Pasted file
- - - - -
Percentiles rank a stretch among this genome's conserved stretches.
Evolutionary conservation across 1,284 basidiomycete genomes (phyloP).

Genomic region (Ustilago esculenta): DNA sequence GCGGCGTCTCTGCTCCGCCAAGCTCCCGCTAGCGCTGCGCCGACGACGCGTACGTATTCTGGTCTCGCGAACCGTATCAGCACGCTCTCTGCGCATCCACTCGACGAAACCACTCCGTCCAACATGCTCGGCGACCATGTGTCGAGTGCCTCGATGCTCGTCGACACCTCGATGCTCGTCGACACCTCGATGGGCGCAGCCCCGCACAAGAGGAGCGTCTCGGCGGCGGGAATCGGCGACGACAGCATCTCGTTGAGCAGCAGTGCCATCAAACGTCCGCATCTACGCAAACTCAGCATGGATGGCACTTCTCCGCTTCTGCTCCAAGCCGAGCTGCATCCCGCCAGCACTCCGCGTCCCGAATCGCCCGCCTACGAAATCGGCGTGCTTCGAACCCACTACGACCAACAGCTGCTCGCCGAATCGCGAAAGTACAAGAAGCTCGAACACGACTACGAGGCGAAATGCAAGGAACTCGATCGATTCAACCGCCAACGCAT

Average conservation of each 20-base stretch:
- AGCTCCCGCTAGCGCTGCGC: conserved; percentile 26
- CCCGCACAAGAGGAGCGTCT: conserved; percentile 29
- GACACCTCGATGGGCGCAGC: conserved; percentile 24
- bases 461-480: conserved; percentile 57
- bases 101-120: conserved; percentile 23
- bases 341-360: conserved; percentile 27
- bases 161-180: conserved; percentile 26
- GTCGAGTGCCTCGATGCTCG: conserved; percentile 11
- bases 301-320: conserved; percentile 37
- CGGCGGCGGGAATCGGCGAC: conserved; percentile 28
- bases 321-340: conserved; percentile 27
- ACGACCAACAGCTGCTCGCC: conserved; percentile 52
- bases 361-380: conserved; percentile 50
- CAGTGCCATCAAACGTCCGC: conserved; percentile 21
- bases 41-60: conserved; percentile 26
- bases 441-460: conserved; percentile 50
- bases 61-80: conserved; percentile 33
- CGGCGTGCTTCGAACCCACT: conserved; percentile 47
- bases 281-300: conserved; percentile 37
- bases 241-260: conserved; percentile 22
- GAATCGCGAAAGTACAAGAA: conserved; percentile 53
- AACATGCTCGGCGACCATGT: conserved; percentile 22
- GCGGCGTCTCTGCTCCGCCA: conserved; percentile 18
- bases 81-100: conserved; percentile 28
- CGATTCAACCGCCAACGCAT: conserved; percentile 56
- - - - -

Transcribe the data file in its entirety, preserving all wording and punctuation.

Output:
Percentiles rank a stretch among this genome's conserved stretches.
Evolutionary conservation across 1,284 basidiomycete genomes (phyloP).

Genomic region (Ustilago esculenta): DNA sequence GCGGCGTCTCTGCTCCGCCAAGCTCCCGCTAGCGCTGCGCCGACGACGCGTACGTATTCTGGTCTCGCGAACCGTATCAGCACGCTCTCTGCGCATCCACTCGACGAAACCACTCCGTCCAACATGCTCGGCGACCATGTGTCGAGTGCCTCGATGCTCGTCGACACCTCGATGCTCGTCGACACCTCGATGGGCGCAGCCCCGCACAAGAGGAGCGTCTCGGCGGCGGGAATCGGCGACGACAGCATCTCGTTGAGCAGCAGTGCCATCAAACGTCCGCATCTACGCAAACTCAGCATGGATGGCACTTCTCCGCTTCTGCTCCAAGCCGAGCTGCATCCCGCCAGCACTCCGCGTCCCGAATCGCCCGCCTACGAAATCGGCGTGCTTCGAACCCACTACGACCAACAGCTGCTCGCCGAATCGCGAAAGTACAAGAAGCTCGAACACGACTACGAGGCGAAATGCAAGGAACTCGATCGATTCAACCGCCAACGCAT

Average conservation of each 20-base stretch:
- AGCTCCCGCTAGCGCTGCGC: conserved; percentile 26
- CCCGCACAAGAGGAGCGTCT: conserved; percentile 29
- GACACCTCGATGGGCGCAGC: conserved; percentile 24
- bases 461-480: conserved; percentile 57
- bases 101-120: conserved; percentile 23
- bases 341-360: conserved; percentile 27
- bases 161-180: conserved; percentile 26
- GTCGAGTGCCTCGATGCTCG: conserved; percentile 11
- bases 301-320: conserved; percentile 37
- CGGCGGCGGGAATCGGCGAC: conserved; percentile 28
- bases 321-340: conserved; percentile 27
- ACGACCAACAGCTGCTCGCC: conserved; percentile 52
- bases 361-380: conserved; percentile 50
- CAGTGCCATCAAACGTCCGC: conserved; percentile 21
- bases 41-60: conserved; percentile 26
- bases 441-460: conserved; percentile 50
- bases 61-80: conserved; percentile 33
- CGGCGTGCTTCGAACCCACT: conserved; percentile 47
- bases 281-300: conserved; percentile 37
- bases 241-260: conserved; percentile 22
- GAATCGCGAAAGTACAAGAA: conserved; percentile 53
- AACATGCTCGGCGACCATGT: conserved; percentile 22
- GCGGCGTCTCTGCTCCGCCA: conserved; percentile 18
- bases 81-100: conserved; percentile 28
- CGATTCAACCGCCAACGCAT: conserved; percentile 56